— Landlord Relief (@LandlordRelief) September 25, 2013
The above tweet references a very interesting article. What is clear is that there continues to be a shortage of quality rental housing in Toronto. As a result, the demand for Toronto rentals has been high – including the demand for rental condominiums. In fact, it has been reported that “bidding wars erupted for the best condominium rentals“. The rapid building of condominium units (many of which are investor owned and become rental units) has masked this problem. The article also notes (quite correctly) that tenants have no “security of tenure” in privately owned condominium units. (This is because the landlord can either move in himself or sell the property. It is true even with the difficulties associated with selling a property with tenants in it.) Furthermore, although this is not widely discussed, rental condominiums put into service after 1991 are NOT subject to Ontario rental controls. That said, in a competitive rental market, landlords must be thoughtful about how to raise residential rents.
It seems to me that this article makes the case for investing in small apartment buildings or multi-unit buildings in Toronto. Remember that Toronto rental apartments with fewer than 7 units are subject to a lower property tax structure than larger buildings. At least one candidate for Toronto City Council raised this issue in the last election:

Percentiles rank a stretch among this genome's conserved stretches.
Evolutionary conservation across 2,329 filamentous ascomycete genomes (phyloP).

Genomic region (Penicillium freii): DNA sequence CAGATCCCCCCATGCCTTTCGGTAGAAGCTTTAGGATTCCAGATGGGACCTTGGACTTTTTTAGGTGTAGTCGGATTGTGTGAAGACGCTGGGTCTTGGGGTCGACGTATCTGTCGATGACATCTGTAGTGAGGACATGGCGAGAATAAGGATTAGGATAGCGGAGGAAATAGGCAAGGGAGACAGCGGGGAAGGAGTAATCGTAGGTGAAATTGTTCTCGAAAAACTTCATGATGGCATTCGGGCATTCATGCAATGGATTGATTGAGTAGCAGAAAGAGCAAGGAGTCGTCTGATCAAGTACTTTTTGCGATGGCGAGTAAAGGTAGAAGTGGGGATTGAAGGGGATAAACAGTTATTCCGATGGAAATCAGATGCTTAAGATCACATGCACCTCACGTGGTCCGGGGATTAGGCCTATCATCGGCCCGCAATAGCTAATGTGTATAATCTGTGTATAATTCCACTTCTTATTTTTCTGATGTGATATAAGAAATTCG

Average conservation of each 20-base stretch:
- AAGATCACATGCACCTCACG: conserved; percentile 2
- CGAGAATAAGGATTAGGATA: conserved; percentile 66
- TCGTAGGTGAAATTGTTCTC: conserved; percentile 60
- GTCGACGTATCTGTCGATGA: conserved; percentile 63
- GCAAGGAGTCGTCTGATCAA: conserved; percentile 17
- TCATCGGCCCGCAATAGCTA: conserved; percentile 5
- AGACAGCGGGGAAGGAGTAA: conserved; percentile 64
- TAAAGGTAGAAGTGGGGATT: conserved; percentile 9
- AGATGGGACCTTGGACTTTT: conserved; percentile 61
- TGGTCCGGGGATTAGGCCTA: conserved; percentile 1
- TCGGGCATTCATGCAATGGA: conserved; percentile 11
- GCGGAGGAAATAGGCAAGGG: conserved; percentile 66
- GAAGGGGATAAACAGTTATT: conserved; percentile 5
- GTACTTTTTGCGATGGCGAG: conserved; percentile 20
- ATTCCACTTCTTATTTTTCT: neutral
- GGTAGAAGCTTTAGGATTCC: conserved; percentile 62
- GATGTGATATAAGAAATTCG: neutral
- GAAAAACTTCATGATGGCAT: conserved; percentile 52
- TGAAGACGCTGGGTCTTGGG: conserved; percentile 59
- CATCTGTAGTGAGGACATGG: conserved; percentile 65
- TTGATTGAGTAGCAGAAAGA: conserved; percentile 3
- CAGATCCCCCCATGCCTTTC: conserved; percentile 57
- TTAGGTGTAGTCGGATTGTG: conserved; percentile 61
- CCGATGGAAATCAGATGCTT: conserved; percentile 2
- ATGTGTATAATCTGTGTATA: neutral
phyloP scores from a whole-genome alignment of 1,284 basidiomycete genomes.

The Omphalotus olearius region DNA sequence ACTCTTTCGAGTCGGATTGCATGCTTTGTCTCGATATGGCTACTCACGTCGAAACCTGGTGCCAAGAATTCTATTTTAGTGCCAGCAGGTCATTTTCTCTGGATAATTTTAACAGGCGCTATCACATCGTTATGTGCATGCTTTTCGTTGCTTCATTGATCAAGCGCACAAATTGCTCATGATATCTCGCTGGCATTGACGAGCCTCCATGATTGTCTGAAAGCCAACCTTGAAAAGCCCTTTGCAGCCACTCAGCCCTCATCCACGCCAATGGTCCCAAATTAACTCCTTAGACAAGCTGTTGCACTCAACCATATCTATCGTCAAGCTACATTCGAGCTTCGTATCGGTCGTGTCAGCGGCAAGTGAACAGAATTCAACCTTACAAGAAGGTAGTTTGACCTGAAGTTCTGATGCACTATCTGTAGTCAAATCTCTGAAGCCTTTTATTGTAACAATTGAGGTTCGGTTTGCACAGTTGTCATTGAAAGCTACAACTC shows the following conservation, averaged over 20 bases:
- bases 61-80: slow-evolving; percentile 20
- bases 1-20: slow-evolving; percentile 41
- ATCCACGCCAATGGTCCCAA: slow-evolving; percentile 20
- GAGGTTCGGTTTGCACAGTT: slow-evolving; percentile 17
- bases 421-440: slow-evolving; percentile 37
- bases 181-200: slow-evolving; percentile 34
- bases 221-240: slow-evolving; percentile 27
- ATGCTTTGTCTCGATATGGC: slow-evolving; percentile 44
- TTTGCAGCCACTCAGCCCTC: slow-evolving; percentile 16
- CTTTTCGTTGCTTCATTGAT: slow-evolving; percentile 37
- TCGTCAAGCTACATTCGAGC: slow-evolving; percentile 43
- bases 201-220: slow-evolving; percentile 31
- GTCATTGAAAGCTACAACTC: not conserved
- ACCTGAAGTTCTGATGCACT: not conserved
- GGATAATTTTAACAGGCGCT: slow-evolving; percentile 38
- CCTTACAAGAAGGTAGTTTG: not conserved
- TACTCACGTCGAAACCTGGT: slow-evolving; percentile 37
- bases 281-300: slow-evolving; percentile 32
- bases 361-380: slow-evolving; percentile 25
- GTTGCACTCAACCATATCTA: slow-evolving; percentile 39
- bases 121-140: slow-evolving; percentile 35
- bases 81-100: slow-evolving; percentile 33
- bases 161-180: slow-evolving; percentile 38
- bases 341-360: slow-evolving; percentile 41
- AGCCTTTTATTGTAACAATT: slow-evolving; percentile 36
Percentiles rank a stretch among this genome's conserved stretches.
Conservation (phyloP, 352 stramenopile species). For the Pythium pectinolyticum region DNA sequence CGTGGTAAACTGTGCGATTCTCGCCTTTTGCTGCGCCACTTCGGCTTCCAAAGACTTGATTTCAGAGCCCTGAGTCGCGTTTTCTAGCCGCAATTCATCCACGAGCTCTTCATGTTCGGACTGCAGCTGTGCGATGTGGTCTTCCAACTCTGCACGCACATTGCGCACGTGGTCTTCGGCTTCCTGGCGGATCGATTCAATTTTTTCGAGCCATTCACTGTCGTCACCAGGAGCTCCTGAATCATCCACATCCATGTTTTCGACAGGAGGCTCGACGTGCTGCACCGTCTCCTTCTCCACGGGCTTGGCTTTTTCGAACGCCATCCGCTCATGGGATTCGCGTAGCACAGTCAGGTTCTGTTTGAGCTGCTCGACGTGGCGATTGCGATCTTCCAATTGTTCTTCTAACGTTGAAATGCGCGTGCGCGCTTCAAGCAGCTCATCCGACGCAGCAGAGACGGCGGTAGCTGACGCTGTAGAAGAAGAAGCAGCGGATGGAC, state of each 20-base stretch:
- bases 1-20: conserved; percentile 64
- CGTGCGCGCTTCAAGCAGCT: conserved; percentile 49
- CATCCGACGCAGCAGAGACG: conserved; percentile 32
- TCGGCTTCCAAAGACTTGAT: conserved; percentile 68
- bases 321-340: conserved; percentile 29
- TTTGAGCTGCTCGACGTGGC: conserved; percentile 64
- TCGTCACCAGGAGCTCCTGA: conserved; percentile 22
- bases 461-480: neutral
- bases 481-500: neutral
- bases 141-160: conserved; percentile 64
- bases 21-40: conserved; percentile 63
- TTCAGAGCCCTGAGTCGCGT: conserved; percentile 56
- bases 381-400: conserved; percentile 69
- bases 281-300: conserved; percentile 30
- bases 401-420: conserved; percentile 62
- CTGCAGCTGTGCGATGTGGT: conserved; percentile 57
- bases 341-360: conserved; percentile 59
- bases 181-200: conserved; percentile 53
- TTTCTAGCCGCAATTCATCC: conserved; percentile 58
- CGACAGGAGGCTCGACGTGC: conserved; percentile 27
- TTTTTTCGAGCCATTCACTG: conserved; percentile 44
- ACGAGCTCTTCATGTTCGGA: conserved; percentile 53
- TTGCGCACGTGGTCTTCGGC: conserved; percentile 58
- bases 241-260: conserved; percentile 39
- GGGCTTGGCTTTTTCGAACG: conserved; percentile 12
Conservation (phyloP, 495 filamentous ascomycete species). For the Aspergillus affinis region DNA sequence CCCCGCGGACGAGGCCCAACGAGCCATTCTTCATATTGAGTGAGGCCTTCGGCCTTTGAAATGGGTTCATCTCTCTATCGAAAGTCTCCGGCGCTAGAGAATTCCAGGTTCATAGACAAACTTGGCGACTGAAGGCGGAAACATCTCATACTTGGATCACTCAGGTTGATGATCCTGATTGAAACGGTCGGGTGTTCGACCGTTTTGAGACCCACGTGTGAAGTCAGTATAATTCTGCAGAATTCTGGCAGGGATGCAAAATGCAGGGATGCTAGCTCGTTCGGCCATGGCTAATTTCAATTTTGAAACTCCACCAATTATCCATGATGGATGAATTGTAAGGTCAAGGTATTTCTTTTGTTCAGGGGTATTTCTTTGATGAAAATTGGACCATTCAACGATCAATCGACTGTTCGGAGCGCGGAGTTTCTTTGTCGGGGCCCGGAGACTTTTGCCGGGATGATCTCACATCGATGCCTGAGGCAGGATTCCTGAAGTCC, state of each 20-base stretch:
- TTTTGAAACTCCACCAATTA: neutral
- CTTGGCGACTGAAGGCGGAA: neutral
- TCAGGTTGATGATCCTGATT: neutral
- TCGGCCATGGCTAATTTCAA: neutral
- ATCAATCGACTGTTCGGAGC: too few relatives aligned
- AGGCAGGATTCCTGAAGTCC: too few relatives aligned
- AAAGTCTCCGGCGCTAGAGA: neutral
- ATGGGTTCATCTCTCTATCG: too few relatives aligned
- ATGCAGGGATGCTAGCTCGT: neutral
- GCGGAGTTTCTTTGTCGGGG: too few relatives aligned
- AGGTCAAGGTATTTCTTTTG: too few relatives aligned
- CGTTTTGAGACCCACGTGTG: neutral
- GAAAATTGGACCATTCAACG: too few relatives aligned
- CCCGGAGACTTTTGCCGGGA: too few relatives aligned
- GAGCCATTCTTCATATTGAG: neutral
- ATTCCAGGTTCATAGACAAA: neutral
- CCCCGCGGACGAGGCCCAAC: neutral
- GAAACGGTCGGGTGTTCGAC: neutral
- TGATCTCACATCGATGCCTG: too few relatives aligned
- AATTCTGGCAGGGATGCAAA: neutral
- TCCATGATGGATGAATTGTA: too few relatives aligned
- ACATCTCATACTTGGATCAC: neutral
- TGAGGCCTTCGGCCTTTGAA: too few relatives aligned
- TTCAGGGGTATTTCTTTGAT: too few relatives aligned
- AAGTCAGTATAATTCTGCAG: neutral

An interesting excerpt from the article includes:
Over the past decade, only a few hundred rental units have been built each year, in a city whose population is rising by almost 40,000 a year.
“There’s been insignificant construction of purpose-built rental for decades,” said Daryl Chong, president and CEO of the Greater Toronto Apartment Association.
“The consistent theme in most reports from city planning and other departments is we want more purpose-built rental,” Chong said.
While rental condos have helped fill the gap, tenants can get the boot any time the owner wants to sell.
“The fact that condos are being rented is not a good thing over the long term,” said apartment building broker Derek Lobo. “When the condo owner wants to sell, the tenant has to move. They have no tenure. That’s the issue.”
A shortage of rental accommodation is the price Toronto is paying for years of rent controls.